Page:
We have something beautiful, which people want and need. We should share it.

Often Quakers will say “We do not proselytise” as if that were a claim to maturity, or even virtue. Church Government of 1931, on visiting applicants for membership, advises Should the teaching and practice of another religious body appear to meet his spiritual needs, it is unlikely that his right place is among us. To me that indicates suspicion, which still lingers: will this new person dilute the Quaker magic? So people have difficulty finding us, may not know about us, and feel nervous about entering our door. Yet when some infant schools practise “Circle time” and the NHS teaches Mindfulness, when Buddhist meditation groups spring up around the country, we should not rely on “natural Quakers” seeking us out. John the Baptist preached, Change your life, for the Kingdom of Heaven is near, and people joined him, even becoming disciples, and were led to Jesus. We might not stand in the street offering leaflets like the Jehovah’s Witnesses do, but we could be more visible.

Someone in health services, knowing nothing about me, recently told me to start mindfulness and referred me to a blog post with six possible exercises. I find mindfulness, when unsupported, potentially dangerous, even retraumatising, bringing up matters from the past which we are not ready to process. A meeting could provide a safe and supportive space for exploration of inner spaces which are not all Light, rules on how we are when we are there, and others holding the stillness while we dive, which is reciprocal. After one Meeting we were joking about a possible slogan for Quakers- a good place for your midlife crisis. That sounds risky. “Spiritual seekers” is better. The incohate dissatisfaction of “There must be more to life than this” can start people on a spiritual path.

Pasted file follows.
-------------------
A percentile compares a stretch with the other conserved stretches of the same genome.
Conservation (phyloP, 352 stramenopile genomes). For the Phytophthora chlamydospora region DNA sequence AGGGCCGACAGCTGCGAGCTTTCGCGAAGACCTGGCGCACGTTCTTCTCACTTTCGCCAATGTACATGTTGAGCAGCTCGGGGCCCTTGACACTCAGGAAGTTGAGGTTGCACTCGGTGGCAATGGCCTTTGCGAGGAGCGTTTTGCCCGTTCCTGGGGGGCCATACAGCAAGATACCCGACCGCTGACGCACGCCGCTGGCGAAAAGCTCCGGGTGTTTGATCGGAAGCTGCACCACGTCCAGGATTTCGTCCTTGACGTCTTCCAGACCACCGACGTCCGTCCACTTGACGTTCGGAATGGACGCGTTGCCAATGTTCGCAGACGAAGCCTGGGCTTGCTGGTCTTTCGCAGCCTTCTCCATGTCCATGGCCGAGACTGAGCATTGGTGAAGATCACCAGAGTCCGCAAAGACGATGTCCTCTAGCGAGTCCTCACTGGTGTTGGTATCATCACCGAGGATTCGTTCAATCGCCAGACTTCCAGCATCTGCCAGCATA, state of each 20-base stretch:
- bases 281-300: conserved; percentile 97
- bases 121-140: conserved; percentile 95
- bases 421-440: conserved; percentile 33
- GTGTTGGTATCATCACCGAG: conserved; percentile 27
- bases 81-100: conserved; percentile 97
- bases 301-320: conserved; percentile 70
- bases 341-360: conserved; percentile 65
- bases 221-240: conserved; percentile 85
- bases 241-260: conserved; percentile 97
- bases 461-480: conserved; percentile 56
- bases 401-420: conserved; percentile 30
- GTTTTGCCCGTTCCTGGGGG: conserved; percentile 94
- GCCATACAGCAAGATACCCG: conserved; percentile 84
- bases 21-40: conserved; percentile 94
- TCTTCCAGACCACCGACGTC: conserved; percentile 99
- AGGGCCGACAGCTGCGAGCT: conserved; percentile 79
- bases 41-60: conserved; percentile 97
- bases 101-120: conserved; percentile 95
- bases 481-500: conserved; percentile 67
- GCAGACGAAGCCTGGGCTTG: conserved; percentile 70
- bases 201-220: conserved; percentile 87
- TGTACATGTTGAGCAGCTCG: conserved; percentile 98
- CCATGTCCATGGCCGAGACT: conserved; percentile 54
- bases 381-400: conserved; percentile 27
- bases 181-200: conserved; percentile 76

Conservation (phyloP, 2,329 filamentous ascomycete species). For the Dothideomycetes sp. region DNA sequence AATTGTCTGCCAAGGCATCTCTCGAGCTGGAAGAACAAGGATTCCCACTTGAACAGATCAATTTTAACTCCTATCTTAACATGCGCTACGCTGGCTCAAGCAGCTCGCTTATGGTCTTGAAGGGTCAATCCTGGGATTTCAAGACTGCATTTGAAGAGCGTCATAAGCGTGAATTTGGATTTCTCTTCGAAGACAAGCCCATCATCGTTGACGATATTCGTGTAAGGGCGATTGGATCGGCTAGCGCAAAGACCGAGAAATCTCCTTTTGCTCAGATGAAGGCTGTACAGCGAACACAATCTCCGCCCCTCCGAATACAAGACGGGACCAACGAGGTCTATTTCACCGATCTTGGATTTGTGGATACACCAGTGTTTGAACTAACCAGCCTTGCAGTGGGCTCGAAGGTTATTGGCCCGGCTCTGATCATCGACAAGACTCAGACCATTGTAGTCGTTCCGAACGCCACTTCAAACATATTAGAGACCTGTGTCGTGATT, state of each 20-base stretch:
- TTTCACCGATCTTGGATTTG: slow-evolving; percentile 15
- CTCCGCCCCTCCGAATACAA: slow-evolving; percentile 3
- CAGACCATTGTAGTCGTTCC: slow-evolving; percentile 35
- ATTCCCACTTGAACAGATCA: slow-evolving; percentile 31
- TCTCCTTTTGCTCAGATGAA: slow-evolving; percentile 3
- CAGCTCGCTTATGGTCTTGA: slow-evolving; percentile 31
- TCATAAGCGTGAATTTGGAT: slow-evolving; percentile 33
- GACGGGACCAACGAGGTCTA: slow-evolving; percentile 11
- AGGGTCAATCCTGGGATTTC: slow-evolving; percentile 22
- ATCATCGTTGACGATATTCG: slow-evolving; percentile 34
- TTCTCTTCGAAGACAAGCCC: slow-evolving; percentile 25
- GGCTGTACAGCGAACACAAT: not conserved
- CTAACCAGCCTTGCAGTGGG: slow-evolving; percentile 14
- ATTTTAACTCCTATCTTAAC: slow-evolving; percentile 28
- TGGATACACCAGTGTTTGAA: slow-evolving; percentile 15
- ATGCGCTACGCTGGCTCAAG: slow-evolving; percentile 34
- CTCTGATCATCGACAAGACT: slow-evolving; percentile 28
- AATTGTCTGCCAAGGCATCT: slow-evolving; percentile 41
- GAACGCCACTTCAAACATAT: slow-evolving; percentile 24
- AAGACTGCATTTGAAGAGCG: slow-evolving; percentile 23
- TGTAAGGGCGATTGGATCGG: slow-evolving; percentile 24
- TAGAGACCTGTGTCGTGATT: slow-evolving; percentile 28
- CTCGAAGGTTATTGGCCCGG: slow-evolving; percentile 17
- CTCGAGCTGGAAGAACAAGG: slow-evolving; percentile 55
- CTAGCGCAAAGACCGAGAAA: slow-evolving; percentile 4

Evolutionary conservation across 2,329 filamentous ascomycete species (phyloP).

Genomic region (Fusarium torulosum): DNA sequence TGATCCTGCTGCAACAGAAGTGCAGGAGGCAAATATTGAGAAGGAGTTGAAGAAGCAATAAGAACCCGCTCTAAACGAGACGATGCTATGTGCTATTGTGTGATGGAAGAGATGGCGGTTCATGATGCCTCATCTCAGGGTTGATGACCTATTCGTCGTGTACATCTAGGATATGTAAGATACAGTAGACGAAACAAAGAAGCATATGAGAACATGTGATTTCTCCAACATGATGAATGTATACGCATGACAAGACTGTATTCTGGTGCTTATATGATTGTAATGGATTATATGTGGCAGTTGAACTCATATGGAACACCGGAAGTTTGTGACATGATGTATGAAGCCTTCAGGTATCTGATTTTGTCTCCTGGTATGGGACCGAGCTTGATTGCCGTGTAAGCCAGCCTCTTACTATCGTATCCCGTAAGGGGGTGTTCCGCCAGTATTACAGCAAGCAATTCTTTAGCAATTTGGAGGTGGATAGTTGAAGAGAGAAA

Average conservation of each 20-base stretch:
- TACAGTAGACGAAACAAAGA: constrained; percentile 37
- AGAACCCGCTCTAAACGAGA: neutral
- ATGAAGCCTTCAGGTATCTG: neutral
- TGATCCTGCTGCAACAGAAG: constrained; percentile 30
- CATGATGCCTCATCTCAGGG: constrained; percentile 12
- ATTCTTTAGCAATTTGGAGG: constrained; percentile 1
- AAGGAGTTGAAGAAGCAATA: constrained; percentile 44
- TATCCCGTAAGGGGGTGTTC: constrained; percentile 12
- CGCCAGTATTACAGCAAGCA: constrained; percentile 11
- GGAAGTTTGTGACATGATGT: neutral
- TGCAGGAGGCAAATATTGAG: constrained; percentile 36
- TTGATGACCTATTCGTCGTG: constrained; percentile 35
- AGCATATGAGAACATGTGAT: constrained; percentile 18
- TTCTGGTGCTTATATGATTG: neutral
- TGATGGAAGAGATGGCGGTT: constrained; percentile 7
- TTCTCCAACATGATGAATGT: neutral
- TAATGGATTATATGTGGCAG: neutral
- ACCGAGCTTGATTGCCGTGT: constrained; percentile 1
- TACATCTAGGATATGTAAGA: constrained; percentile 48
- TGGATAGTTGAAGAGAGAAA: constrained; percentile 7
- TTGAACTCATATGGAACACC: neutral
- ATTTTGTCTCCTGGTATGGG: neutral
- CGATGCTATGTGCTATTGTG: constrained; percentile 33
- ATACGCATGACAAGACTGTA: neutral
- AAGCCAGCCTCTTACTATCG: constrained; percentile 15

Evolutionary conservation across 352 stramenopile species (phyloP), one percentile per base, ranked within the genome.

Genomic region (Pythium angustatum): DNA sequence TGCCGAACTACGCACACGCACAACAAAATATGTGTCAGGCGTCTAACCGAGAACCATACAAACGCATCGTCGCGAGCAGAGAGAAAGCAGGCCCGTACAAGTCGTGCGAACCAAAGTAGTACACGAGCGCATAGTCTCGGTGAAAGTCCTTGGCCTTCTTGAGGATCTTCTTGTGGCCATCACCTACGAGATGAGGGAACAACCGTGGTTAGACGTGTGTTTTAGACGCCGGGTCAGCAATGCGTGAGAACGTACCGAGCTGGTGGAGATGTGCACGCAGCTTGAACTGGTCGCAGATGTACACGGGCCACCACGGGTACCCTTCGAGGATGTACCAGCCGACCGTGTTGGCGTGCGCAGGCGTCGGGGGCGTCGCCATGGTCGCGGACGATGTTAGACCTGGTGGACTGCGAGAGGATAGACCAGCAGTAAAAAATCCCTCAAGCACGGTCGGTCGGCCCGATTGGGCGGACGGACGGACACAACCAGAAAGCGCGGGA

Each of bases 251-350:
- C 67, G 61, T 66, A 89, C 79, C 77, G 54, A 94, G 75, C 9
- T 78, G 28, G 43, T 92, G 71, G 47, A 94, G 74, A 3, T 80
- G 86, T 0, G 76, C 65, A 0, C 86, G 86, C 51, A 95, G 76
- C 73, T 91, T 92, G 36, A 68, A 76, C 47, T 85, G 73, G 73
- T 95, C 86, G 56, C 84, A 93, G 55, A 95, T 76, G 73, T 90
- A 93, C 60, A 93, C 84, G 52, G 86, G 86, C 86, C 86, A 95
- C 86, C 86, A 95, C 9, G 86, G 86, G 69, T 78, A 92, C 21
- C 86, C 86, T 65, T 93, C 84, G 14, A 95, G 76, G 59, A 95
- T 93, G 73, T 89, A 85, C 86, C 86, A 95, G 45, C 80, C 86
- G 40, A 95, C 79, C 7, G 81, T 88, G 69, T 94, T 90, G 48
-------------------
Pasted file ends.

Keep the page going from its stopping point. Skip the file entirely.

I found Quakers at exactly the right time for me. I realised I was on a spiritual path, that spiritual growth was important to me. People I knew helped me find places for exploration, where I found others who introduced me to their Meetings, and an Enquirers’ day, and I went to my own local meeting. It seemed to me like a leading from God, but others who might enrich our meetings and benefit from them do not find us.

Quakers stood in churches and interrupted the sermon- I have read the stories of my local instances in Joseph Besse’s A Collection of the Sufferings of the People called Quakers. Then we were tolerated, and local Quakers built a meeting house three miles from my home. They built a high wall because locals stoned them, and went quiet. Now we provoke indifference and incomprehension rather than hostility.

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